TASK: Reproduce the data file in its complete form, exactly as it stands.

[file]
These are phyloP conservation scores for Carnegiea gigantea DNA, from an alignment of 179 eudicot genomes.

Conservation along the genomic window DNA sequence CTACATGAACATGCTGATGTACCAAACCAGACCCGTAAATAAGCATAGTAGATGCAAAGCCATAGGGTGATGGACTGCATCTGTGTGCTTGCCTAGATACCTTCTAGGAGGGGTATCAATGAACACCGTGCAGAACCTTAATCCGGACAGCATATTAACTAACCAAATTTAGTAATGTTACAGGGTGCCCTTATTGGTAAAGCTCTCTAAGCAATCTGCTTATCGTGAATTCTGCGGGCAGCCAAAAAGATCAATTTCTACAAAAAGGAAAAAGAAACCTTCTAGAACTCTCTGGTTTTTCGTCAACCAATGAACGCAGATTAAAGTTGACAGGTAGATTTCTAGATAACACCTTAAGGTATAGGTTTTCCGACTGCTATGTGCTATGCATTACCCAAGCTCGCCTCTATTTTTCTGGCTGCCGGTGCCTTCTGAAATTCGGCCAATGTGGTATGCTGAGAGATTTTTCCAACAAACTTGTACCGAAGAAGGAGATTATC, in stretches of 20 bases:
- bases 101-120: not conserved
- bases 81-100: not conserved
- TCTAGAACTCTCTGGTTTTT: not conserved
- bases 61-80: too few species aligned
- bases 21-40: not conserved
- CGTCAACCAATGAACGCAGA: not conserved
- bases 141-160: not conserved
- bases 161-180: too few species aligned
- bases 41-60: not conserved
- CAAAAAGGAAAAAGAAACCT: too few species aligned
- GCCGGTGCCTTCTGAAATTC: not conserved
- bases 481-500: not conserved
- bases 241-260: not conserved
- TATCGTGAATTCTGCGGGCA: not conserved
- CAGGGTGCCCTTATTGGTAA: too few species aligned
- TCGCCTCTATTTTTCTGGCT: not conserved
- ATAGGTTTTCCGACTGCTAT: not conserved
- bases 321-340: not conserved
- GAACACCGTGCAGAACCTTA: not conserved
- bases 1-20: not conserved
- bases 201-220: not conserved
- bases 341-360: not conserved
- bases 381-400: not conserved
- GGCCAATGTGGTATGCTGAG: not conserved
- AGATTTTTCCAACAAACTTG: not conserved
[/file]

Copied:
These are phyloP conservation scores for Carnegiea gigantea DNA, from an alignment of 179 eudicot genomes.

Conservation along the genomic window DNA sequence CTACATGAACATGCTGATGTACCAAACCAGACCCGTAAATAAGCATAGTAGATGCAAAGCCATAGGGTGATGGACTGCATCTGTGTGCTTGCCTAGATACCTTCTAGGAGGGGTATCAATGAACACCGTGCAGAACCTTAATCCGGACAGCATATTAACTAACCAAATTTAGTAATGTTACAGGGTGCCCTTATTGGTAAAGCTCTCTAAGCAATCTGCTTATCGTGAATTCTGCGGGCAGCCAAAAAGATCAATTTCTACAAAAAGGAAAAAGAAACCTTCTAGAACTCTCTGGTTTTTCGTCAACCAATGAACGCAGATTAAAGTTGACAGGTAGATTTCTAGATAACACCTTAAGGTATAGGTTTTCCGACTGCTATGTGCTATGCATTACCCAAGCTCGCCTCTATTTTTCTGGCTGCCGGTGCCTTCTGAAATTCGGCCAATGTGGTATGCTGAGAGATTTTTCCAACAAACTTGTACCGAAGAAGGAGATTATC, in stretches of 20 bases:
- bases 101-120: not conserved
- bases 81-100: not conserved
- TCTAGAACTCTCTGGTTTTT: not conserved
- bases 61-80: too few species aligned
- bases 21-40: not conserved
- CGTCAACCAATGAACGCAGA: not conserved
- bases 141-160: not conserved
- bases 161-180: too few species aligned
- bases 41-60: not conserved
- CAAAAAGGAAAAAGAAACCT: too few species aligned
- GCCGGTGCCTTCTGAAATTC: not conserved
- bases 481-500: not conserved
- bases 241-260: not conserved
- TATCGTGAATTCTGCGGGCA: not conserved
- CAGGGTGCCCTTATTGGTAA: too few species aligned
- TCGCCTCTATTTTTCTGGCT: not conserved
- ATAGGTTTTCCGACTGCTAT: not conserved
- bases 321-340: not conserved
- GAACACCGTGCAGAACCTTA: not conserved
- bases 1-20: not conserved
- bases 201-220: not conserved
- bases 341-360: not conserved
- bases 381-400: not conserved
- GGCCAATGTGGTATGCTGAG: not conserved
- AGATTTTTCCAACAAACTTG: not conserved